College and University Leaders Take a Stand against Discrimination By Dr. Brooke Wells
In the wake of the President Trump’s aggressive and swift actions on immigration, college and university leaders are increasingly taking a stronger stance in response to these actions. In fact, Bennington College lists the nearly 200 colleges and universities (as of 2/2/17) who have signed on to a letter to President Trump urging him “to take a more forceful stand against harassment, hate, and acts of violence”.
What do you think about this action? How do we take a stand against discrimination and bias on college campuses in a political atmosphere that institutionally supports these practices? And outside of political action, how do we take steps to prevent discrimination on our campuses? As a plethora of research indicates associations between school climate and policies and negative academic and health outcomes among marginalized students, it’s clear that universities must be proactive in creating spaces that are free from discrimination. Interestingly new research points to the role of supportive (rather than punitive) strategies to handle LGBT bullying, which may also extend to other forms of discrimination. How could universities and colleges support all students in ending discrimination and ameliorating its effects among marginalized students?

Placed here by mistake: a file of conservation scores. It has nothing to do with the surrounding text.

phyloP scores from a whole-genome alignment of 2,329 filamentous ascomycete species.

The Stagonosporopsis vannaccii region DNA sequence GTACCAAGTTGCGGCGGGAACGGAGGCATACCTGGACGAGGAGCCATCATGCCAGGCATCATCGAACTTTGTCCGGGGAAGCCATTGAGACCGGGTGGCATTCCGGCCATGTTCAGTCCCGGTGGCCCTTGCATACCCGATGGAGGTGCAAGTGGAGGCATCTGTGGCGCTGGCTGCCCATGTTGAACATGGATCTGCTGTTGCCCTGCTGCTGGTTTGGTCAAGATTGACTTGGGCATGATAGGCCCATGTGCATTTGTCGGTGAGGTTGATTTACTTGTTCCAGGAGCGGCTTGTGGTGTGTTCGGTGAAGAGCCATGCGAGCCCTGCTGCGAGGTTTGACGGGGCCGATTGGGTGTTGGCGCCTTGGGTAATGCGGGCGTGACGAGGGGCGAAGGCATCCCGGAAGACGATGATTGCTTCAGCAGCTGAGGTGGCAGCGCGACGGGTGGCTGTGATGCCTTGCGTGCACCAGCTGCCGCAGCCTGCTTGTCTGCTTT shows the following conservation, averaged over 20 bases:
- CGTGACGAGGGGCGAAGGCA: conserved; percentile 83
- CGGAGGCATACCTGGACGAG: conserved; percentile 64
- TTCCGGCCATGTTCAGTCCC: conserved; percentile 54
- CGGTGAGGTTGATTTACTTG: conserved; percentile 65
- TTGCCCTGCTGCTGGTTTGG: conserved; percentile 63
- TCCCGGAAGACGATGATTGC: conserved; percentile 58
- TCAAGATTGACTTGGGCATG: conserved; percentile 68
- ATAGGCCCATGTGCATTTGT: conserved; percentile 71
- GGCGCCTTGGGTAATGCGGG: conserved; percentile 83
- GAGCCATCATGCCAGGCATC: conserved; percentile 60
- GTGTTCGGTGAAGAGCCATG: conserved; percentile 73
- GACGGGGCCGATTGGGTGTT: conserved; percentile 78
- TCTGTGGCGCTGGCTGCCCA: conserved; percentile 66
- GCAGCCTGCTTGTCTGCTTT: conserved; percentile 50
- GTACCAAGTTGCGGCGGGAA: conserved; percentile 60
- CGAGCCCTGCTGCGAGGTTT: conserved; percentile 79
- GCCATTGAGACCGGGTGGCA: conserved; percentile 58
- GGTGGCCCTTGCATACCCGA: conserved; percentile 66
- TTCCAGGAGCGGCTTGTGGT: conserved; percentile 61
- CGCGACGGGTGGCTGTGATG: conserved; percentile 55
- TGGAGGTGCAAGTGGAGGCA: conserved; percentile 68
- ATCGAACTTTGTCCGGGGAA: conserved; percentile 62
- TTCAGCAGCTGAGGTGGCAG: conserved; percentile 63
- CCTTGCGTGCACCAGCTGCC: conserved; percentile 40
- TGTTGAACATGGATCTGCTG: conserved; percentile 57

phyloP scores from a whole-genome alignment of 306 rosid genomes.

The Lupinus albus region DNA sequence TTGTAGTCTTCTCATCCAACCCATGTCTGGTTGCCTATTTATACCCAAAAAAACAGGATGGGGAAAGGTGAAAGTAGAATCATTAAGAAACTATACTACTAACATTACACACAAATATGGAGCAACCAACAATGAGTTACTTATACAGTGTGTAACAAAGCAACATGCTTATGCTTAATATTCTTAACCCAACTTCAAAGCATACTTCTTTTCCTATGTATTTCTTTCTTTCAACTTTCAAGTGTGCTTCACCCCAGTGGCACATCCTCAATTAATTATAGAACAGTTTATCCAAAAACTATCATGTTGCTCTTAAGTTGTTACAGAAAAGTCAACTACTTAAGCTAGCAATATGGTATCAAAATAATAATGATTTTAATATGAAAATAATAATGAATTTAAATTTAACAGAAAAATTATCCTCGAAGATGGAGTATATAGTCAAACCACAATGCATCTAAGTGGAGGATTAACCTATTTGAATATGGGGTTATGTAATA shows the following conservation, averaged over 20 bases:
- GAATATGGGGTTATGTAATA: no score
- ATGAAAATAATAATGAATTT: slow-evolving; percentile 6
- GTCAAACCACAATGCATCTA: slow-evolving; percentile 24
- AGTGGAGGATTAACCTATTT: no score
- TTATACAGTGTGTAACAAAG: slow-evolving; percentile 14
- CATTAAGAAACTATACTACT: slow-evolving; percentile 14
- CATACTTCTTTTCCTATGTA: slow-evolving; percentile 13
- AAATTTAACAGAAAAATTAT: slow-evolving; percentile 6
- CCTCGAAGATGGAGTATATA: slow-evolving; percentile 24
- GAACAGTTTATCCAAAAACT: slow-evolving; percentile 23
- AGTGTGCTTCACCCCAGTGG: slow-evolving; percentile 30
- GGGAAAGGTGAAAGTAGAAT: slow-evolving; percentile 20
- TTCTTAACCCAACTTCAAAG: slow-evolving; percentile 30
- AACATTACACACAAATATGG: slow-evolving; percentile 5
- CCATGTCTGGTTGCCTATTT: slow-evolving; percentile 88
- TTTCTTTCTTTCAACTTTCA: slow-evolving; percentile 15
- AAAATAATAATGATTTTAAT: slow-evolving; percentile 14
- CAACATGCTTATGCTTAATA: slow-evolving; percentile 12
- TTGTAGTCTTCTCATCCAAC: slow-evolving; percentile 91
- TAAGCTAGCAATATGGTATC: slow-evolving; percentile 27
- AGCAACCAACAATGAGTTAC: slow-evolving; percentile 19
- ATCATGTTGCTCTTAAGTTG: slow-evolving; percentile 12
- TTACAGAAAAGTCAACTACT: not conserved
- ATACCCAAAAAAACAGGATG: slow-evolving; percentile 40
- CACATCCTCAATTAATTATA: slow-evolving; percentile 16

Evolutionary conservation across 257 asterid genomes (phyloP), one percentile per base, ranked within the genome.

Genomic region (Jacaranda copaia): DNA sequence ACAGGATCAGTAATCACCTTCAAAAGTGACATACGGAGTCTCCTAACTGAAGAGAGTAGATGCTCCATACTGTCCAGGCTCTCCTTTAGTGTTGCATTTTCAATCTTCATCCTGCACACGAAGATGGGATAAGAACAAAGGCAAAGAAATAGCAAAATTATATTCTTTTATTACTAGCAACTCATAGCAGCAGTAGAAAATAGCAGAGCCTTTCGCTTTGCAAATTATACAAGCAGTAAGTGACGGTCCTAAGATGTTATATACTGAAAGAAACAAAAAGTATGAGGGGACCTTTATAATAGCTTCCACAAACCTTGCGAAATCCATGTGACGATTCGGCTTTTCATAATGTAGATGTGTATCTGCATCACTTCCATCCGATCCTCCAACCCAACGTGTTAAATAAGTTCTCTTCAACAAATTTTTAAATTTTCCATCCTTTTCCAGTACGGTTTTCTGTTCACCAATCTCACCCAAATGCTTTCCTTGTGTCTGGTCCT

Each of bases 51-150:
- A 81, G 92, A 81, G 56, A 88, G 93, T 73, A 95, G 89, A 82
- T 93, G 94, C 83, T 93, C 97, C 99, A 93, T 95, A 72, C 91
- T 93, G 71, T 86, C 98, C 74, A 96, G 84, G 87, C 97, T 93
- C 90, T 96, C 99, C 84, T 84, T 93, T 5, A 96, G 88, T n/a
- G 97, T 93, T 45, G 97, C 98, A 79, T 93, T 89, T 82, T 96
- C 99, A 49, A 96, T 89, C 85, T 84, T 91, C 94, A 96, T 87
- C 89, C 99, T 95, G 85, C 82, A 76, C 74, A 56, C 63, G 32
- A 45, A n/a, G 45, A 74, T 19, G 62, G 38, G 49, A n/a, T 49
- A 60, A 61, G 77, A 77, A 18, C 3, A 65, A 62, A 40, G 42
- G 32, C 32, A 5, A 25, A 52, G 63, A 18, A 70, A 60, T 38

What do you think? How should universities and colleges be handling the issues of discrimination, both at the national level and locally?